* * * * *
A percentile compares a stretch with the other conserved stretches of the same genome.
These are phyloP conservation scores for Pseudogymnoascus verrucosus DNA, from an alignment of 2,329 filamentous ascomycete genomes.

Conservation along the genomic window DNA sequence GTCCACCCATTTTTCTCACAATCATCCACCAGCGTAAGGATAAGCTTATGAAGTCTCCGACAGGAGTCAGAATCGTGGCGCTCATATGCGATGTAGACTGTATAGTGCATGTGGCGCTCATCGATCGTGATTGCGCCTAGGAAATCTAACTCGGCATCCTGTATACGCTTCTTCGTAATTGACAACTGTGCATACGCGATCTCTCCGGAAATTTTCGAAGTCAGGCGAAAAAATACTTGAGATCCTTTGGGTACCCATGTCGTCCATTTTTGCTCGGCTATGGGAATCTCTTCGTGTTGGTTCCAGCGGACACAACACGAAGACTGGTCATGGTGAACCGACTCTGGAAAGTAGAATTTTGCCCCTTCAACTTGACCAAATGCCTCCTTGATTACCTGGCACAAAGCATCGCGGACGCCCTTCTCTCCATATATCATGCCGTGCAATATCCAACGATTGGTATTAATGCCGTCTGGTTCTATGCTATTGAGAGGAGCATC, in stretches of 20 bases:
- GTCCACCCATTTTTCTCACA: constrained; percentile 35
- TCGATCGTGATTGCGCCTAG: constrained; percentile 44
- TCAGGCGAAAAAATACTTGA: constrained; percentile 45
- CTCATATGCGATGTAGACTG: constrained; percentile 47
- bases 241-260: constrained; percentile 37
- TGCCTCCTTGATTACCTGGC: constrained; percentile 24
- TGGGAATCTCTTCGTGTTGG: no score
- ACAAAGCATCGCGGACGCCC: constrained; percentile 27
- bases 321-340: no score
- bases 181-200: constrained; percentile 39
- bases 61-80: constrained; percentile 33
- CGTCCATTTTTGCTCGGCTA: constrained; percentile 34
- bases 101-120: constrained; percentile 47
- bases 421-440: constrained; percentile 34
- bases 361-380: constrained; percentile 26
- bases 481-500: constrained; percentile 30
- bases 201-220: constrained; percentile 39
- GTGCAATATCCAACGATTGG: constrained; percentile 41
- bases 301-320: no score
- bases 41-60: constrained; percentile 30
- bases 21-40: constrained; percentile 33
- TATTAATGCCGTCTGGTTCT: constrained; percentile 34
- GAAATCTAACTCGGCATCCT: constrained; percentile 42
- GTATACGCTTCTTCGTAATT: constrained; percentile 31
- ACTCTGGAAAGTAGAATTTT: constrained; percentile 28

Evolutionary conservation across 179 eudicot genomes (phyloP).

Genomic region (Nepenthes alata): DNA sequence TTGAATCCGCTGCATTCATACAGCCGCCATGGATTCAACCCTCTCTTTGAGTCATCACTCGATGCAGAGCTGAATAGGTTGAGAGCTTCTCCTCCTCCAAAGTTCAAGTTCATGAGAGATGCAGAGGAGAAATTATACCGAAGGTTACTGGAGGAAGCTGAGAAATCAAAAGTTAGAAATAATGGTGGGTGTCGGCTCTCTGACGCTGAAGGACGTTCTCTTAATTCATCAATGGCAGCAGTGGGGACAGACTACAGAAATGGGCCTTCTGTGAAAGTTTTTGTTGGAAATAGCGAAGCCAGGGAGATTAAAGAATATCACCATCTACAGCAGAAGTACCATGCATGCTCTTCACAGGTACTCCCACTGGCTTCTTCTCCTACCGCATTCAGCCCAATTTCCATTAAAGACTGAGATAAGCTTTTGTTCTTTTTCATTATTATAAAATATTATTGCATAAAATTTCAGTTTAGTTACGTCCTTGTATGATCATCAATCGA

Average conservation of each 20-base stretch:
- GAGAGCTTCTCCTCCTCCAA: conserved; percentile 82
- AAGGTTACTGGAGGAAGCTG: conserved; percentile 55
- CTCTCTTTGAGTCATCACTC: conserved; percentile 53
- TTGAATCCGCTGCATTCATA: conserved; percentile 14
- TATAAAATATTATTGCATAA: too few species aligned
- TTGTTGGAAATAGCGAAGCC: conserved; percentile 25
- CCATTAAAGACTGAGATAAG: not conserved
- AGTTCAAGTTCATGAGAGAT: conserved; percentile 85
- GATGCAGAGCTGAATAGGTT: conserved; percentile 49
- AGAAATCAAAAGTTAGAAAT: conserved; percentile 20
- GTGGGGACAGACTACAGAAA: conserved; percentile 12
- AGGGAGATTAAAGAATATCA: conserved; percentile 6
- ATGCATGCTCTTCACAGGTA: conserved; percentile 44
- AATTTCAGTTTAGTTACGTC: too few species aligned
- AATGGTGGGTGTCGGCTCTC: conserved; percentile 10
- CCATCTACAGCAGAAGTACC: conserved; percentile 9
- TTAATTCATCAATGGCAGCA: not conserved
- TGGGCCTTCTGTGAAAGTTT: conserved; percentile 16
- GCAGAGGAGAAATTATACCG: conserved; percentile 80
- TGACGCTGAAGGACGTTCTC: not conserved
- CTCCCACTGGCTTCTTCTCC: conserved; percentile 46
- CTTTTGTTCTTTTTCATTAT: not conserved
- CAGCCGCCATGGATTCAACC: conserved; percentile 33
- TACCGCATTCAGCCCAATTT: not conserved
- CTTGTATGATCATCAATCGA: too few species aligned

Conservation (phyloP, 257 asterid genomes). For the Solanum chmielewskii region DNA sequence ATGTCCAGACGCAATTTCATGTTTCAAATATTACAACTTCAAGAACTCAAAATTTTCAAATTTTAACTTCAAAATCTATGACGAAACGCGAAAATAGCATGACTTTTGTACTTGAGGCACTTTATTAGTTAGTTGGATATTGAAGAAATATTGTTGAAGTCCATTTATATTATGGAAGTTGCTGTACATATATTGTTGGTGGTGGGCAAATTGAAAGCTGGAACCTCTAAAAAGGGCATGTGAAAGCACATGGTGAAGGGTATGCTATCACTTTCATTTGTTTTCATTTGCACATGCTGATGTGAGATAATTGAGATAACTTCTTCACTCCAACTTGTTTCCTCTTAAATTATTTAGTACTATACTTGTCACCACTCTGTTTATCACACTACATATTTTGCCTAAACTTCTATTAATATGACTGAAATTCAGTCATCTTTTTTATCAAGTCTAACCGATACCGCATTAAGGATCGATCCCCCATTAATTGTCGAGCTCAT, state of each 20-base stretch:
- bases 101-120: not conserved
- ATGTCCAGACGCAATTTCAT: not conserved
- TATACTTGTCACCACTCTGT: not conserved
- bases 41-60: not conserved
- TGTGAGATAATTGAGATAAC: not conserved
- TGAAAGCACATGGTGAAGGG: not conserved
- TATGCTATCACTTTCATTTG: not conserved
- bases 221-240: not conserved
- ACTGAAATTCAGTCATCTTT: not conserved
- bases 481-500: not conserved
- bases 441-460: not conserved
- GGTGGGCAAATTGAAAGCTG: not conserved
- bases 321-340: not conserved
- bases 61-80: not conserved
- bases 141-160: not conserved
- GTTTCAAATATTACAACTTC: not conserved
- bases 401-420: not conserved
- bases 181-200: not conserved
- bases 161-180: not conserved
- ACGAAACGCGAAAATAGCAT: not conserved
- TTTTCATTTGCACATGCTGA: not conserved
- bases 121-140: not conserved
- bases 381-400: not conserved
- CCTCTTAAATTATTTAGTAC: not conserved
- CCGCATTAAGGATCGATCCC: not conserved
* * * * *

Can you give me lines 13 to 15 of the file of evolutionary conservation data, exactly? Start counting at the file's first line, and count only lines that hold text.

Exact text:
- bases 181-200: constrained; percentile 39
- bases 61-80: constrained; percentile 33
- CGTCCATTTTTGCTCGGCTA: constrained; percentile 34